By Gai Lawson, Ontario, Canada
From early childhood, horses have fascinated me. I dearly love their smell, sound, and touch. They each have their own personalities. Some are easygoing; some are cranky-pants and stubborn; others are as open as blossoming flowers. I call horses lovely, four-legged people.
One of four siblings, I grew up on a cattle ranch in the interior of British Columbia, Canada. Amidst the mountains, pastures, and fields of my family’s ranch, I was fortunate to live around horses. Yet no logical explanation accounted for why I was the only child in my family who had a heart-to-heart connection with these animals.
Later in life, after I began studying the teachings of Eckankar, I attributed my early familiarity with horses to spending previous lifetimes dependent on them for transportation and survival. I even remembered being a warrior in past lives and how horses had often saved my life.
When I was about two years old, Dad plopped me on one of our old workhorses. A photo of this momentous occasion shows me with a big grin and my legs sticking nearly straight out due to the horse’s broad back. I rode a horse by myself for the first time when I was about six or seven and loved them even more.
My parents, relatives, and our ranch hands recognized my deep connection with horses. When the adults attempted to round up horses or catch them, the animals must have sensed work would be forthcoming and ran away. At an early age, it often became my job to bring horses from fields into the barn area. I read their body language and could tell what they were going to do next. A twist of their heads meant they were plotting an escape by wandering off a path or running back to the pasture.
My affinity with horses continued throughout my teen years. To be with them as much as possible, I competed in rodeo events, where we worked as a close-knit team. Later, I entered hunter/jumper competitions where I rode a horse while jumping over man-made fences, galloping around a course.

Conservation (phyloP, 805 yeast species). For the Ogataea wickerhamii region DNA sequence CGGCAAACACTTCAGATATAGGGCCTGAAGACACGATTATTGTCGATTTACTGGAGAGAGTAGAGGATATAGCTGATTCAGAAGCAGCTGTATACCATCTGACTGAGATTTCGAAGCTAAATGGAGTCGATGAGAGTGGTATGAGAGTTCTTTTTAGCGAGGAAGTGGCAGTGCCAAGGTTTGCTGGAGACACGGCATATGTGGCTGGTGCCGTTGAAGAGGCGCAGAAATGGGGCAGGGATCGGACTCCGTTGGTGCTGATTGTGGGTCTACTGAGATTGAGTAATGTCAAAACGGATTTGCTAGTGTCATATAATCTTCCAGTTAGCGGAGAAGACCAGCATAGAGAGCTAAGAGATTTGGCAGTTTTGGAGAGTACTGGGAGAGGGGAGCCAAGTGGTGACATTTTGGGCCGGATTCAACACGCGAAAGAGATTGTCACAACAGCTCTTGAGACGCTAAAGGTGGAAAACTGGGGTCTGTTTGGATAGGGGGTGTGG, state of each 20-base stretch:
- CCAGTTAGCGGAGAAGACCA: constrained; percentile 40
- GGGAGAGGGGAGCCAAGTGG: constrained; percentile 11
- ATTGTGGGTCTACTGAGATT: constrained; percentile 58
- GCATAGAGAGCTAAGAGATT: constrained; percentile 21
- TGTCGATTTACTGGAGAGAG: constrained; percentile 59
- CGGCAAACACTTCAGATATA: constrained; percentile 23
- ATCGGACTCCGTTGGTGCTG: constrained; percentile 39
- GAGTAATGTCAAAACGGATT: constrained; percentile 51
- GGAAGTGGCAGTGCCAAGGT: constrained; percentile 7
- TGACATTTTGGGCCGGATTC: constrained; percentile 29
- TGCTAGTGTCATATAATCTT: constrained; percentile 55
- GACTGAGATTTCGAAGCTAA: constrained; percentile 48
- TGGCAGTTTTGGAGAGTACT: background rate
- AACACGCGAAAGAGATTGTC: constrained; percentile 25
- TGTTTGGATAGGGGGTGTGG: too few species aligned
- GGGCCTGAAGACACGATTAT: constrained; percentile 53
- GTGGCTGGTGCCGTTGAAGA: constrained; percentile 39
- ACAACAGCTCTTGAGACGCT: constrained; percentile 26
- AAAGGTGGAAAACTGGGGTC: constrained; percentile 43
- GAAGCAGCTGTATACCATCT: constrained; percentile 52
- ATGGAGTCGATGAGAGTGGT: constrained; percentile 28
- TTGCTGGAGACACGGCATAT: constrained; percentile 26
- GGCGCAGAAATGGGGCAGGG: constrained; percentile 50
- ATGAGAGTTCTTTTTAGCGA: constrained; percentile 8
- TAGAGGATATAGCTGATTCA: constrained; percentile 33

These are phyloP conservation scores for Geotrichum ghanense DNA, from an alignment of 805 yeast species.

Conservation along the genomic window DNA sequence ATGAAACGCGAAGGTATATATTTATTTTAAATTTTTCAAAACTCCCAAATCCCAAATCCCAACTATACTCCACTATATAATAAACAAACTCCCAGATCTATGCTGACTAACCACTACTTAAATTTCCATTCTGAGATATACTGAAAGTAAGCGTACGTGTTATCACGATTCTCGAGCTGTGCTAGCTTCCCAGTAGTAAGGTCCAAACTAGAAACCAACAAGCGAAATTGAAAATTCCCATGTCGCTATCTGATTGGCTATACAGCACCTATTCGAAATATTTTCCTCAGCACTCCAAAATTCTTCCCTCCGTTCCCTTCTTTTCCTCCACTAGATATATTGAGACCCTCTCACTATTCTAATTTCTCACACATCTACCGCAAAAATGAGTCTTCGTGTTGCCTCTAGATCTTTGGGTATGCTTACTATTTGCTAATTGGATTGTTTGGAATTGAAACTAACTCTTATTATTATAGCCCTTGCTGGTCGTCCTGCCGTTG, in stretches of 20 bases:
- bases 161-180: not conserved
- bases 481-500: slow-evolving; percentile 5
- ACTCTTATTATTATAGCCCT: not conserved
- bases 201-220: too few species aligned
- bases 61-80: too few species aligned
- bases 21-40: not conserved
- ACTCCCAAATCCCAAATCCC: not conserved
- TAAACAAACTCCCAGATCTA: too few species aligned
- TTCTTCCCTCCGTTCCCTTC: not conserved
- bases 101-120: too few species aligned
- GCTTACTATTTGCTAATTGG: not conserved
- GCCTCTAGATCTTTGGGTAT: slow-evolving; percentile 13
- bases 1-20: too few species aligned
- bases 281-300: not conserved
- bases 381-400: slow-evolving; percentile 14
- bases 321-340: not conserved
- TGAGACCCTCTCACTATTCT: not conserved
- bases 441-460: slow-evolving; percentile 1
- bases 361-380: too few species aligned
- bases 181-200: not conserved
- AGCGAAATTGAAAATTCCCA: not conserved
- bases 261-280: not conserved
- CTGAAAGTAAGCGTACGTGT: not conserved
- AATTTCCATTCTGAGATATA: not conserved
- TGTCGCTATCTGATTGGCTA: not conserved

That One Special Horse
Obviously horses were my passion, but one special 1,200-pound quarter horse became my favorite. Tubby was a 15.2-hand (a hand is four inches of height) chestnut sorrel with white socks and big blaze on his expressive face. He had personality plus. I thought of him as a little lunatic who always made me laugh. I would go to the barn on cold winter days to feed the hungry horses. While the others barely glanced at me, Tubby looked over his shoulder and made his eyes bug out like large, round saucers, as if to say, “I see you.”
During my later teenage years, while working at a hunter/jumper horse stable that was about five hundred miles and a ferry ride away from home, I sometimes felt too tired to go riding. But Tubby needed the exercise. So I’d take him to an indoor arena, and we’d play a game of tag. When he’d had enough, he’d stand behind a tall structure and avert his eyes from me. Instead of puffing, he stilled his breathing. It was as if Tubby had convinced himself that if he couldn’t see me, he was invisible too.
While the other thirty or forty horses at the stable would docilely obey commands, Tubby only complied occasionally. His independent personality was much like my own, and we forged a strong love bond. We understood each other in ways I’d never experienced with any other horse. But one memorable day, I was to discover that the spark between us marked a deeper, more spiritual connection than I had realized.
The story of my spiritual connection with Tubby starts with the fact that I prided myself on being a tomboy. As a Soul born into a female body this lifetime, perhaps subconsciously nostalgic for my warrior days, I desperately wanted to be male.
When about four years old, I remember trudging in the snow, frustrated that my tiny feet made it impossible for me to fill my six-foot-two-inch-tall dad’s footsteps. If only I could be like him, I thought.